Organizations in Georgia that support parents
Organizations in Georgia that support parents and individuals with disabilities
Nutshell Videos: Education Series
a year ago
By Georgia Fruechtenicht
An IEP is a written plan that describes the special education and related services that a student receives. The process is governed by a federal education law called the Individuals with Disabilities Education Act (IDEA). In order to be eligible for an IEP, a student must have an educational disability under state rules and the disability must impact the student’s education to an extent that creates a need for specialized instruction. Georgia Department of Education Parent Information Fact Sheets
The purpose of a 504 Plan is to remove barriers to learning and provide equal access to education for a student who has a disability. 504 Plans fall under two civil rights laws, the Americans with Disabilities Act and Section 504 of the Rehabilitation Act, which prevent discrimination based on disability. “Disability” under 504 Plans is defined as a physical or mental impairment that affects one or more major life activities. 504 Plans offer support to students through accommodations. What is a 504 Plan at Understood.org
MTSS is a problem solving approach to identify and support students who are struggling. The struggle may be academic or behavior, or both. Support is added through interventions based on the students needs. If students do not make adequate progress with interventions, then the Student Support Team may refer a student for an evaluation for special education services. Each school in Coweta County has an MTSS coordinator who can provide more information. A Family Guide to understanding Georgia’s Tiered System of Supports
IEPs and 504 Plans are different.
1) Different laws create them. IEPs come from an education law. 504 comes from Civil Rights Laws.
2) They define the word “disability” differently. IEPs have categories of educational disability and specific criteria. 504 definition is a more broad definition.
3) The level of support is different. IEPs offer individualized instruction based on a student’s unique needs. 504s offer accommodations that change the environment to remove barriers to learning.
4) Progress Monitoring. IEPs have regular reports with progress towards goals. 504s measure progress by general education report cards and assessments.
5) Funding. Districts get federal and state funding for IEPs. There’s no funding for 504s Plans.
Nutshell Videos: Disability Resource Topics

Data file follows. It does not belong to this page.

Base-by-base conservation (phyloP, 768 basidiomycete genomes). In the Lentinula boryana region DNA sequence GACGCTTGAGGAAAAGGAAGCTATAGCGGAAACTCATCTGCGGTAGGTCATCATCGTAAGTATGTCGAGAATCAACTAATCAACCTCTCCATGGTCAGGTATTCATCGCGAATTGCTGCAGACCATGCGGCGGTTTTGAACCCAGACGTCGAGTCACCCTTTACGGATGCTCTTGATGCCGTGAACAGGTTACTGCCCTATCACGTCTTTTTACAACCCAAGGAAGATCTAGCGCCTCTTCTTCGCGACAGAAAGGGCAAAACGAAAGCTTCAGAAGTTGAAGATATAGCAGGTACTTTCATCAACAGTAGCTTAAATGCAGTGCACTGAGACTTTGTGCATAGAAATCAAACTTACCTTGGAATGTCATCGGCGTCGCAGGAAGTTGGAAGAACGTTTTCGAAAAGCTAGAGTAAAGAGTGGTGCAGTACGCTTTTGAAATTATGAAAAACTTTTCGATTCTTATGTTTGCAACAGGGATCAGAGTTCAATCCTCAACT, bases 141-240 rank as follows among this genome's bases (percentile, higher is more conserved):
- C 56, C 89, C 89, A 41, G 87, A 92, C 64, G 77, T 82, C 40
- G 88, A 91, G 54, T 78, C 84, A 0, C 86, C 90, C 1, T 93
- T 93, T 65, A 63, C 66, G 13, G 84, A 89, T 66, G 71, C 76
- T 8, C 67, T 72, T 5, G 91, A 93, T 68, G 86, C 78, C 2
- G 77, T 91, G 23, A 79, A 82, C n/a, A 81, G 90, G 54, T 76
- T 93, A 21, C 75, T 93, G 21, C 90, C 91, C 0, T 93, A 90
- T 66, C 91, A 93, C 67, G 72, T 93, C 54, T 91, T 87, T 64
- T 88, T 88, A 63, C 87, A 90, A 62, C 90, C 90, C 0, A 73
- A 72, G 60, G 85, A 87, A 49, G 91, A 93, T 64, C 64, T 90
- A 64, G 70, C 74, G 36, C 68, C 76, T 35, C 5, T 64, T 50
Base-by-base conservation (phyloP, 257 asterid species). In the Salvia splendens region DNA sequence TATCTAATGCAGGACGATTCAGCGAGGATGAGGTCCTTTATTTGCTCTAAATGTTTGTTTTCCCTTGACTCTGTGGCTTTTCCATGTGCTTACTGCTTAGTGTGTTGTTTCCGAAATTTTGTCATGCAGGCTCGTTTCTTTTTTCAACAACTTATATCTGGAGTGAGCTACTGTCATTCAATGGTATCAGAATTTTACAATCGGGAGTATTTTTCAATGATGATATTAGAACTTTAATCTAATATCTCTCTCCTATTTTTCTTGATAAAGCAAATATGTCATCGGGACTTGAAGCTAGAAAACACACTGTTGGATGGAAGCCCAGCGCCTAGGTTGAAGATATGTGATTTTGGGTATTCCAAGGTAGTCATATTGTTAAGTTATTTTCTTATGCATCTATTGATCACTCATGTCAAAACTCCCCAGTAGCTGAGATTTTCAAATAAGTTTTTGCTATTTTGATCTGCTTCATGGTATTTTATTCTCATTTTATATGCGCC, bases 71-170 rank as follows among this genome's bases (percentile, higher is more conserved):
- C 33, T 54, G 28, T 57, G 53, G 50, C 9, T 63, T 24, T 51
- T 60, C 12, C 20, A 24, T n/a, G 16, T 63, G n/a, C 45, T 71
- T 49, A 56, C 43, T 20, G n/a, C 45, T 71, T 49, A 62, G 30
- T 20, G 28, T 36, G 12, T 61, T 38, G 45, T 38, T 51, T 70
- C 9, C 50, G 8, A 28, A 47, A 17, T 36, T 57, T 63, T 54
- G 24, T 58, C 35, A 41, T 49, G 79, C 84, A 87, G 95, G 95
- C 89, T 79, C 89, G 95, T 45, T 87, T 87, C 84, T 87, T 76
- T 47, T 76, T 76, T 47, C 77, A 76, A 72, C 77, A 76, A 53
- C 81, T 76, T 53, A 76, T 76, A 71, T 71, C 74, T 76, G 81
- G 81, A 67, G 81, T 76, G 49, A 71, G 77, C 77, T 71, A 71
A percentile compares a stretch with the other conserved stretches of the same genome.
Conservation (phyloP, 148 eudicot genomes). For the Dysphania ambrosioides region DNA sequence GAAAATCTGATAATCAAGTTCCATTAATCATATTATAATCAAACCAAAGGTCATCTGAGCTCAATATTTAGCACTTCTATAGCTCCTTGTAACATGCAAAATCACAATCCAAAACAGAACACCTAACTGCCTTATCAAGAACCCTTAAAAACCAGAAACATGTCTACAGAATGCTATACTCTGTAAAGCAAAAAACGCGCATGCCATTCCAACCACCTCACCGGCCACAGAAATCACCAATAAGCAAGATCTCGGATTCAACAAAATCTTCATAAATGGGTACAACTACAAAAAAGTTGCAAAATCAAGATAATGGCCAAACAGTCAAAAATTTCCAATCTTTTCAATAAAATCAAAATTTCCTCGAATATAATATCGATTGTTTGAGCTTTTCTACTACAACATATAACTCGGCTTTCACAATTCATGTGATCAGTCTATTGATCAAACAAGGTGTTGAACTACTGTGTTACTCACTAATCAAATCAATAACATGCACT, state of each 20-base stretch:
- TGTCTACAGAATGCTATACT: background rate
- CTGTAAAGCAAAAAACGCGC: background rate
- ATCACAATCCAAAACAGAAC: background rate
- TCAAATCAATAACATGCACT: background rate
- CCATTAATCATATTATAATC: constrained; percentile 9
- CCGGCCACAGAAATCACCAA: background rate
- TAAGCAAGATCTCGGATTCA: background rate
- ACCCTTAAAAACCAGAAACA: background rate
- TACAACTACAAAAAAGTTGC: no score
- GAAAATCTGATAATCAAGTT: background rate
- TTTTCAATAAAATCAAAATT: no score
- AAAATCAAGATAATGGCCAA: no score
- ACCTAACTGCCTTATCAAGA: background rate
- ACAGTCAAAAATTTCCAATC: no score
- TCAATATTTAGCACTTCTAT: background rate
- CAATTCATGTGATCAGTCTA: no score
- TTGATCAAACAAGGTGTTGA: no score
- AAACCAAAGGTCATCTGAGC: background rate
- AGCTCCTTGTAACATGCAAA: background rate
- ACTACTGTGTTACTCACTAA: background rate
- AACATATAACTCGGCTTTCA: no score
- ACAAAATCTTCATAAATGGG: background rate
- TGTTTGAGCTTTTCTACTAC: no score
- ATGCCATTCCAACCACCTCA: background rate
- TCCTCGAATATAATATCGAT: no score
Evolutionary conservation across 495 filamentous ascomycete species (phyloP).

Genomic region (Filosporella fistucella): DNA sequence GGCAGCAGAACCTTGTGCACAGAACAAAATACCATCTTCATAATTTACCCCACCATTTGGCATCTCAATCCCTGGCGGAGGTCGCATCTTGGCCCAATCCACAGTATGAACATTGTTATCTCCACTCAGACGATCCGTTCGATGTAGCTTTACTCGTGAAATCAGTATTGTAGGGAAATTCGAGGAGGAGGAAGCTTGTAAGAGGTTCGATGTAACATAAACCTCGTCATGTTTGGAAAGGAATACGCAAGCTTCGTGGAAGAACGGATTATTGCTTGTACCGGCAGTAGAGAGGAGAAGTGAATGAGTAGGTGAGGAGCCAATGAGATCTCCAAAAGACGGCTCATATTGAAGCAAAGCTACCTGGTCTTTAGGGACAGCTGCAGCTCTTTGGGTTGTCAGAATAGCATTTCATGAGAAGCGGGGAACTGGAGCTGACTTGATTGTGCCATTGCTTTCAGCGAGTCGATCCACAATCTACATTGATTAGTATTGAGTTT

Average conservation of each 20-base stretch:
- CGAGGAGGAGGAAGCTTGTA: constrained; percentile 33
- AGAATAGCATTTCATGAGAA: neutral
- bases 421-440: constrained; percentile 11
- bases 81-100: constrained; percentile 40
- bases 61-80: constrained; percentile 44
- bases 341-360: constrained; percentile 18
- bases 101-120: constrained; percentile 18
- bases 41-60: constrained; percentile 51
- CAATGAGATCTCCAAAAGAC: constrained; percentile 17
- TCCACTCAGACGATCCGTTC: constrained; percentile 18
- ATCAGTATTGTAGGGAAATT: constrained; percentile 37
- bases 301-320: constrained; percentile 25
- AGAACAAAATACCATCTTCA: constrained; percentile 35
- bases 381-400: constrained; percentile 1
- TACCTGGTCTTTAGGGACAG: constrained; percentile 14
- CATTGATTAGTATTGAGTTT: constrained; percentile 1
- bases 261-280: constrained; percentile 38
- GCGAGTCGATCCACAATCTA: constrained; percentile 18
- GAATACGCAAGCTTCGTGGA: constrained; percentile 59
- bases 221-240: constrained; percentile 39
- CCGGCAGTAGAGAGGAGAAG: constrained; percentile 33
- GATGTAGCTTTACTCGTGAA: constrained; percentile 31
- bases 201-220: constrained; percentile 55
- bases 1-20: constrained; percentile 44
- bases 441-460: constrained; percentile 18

a year ago
By Georgia Fruechtenicht
Pays disability benefits to children and adults who have disabilities and have low income. SSI recipients also get Medicaid. SSI Fact Sheet
The Katie Beckett Deeming Waiver is a way to get Medicaid benefits even if you don't qualify for Medicaid. It "waives" the financial requirement and is based on the level of care that is required to take care of a child with significant disabilities and/or healthcare needs that is under age 18. Watch the video for a brief explanation and see the links below for more information. Application on the Georgia Medicaid Website
Champions is an Easter Seals program that provides funding for children with disabilities up to age 18. The expenses have to have therapeutic benefit. In order to qualify, the child must have been denied Katie Beckett based on not meeting the required level of care.
Pays for disability-specific services based on individual and family’s unique needs. Eligibility includes having a diagnosis of developmental disability and not receiving other funding. Family Support Services info on the DBHDD Website
Also known as "NOW/COMP Waiver" or "the Waiver." Offers home and community-based services to individuals with developmental disabilities and intellectual disabilities. Eligibility includes meeting the level of care that would be required in an intermediate-care facility. May apply at any age, but more likely to be funded after age out of school. Funding is based on need and there are waiting lists. Application for Developmental Disabilities Services
Call GCAL at 1-800-715-4225. Available 24 hours a day, 7 days a week and 365 days a year to help you or someone you care for in a crisis. GCAL professionals will provide crisis intervention services on the phone, send mobile crisis teams to the location of the crisis if needed, and assist in finding resources. Guide to Mobile Crisis Services
When a child turns 18, he/she is an adult. Parents no longer have a legal right to make decisions for them. Guardianship is a process where the court appoints a person (a guardian) to make certain decisions for another person (a ward). The court must determine that the ward is unable to make those decisions on their own. There are alternatives to guardianship such as supported decision making, powers of attorney, and releases of information. Guardianship Guide from the Georgia Council on Developmental Disabilities
If you do not decide what happens to your estate after you die, the state decides. Having a will gives you control. You may consider drafting a "letter of intent" as part of your will. If your child inherits money or property (from you or someone else), his/her benefits could be terminated. A Special Needs Trust protects funds so that an individual's resources stay below the allotted cap to receive SSI dollars. An attorney can create a special needs trust. Pooled Trusts are also an option. There are two pooled trust option in Georgia: